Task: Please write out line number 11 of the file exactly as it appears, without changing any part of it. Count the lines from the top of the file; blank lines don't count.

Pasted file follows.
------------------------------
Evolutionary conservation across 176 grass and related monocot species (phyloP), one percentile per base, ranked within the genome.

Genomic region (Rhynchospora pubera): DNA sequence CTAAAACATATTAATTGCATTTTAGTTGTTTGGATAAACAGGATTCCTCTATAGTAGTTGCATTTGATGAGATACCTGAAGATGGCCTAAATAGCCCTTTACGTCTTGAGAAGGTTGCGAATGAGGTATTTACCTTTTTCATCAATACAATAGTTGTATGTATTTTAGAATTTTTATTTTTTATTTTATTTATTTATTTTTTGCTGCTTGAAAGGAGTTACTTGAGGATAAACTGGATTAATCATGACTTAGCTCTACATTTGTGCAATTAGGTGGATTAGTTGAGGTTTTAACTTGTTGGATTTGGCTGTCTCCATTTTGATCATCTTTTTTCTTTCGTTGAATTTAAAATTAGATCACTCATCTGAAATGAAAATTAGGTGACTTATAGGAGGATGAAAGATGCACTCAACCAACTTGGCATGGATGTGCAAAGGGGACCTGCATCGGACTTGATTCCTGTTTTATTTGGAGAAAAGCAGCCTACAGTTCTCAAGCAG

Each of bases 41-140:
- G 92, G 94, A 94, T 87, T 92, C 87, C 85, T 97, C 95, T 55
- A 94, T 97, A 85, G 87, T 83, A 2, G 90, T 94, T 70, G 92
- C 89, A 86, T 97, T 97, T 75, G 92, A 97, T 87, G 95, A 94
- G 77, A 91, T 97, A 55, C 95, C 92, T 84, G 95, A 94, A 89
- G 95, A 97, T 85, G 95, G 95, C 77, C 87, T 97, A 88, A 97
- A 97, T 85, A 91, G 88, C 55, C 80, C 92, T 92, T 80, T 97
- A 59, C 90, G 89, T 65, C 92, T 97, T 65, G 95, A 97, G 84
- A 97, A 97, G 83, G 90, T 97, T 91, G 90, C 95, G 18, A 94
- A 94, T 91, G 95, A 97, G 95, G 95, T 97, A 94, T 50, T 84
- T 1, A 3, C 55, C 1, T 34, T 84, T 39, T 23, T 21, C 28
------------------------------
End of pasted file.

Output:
- A 97, A 97, G 83, G 90, T 97, T 91, G 90, C 95, G 18, A 94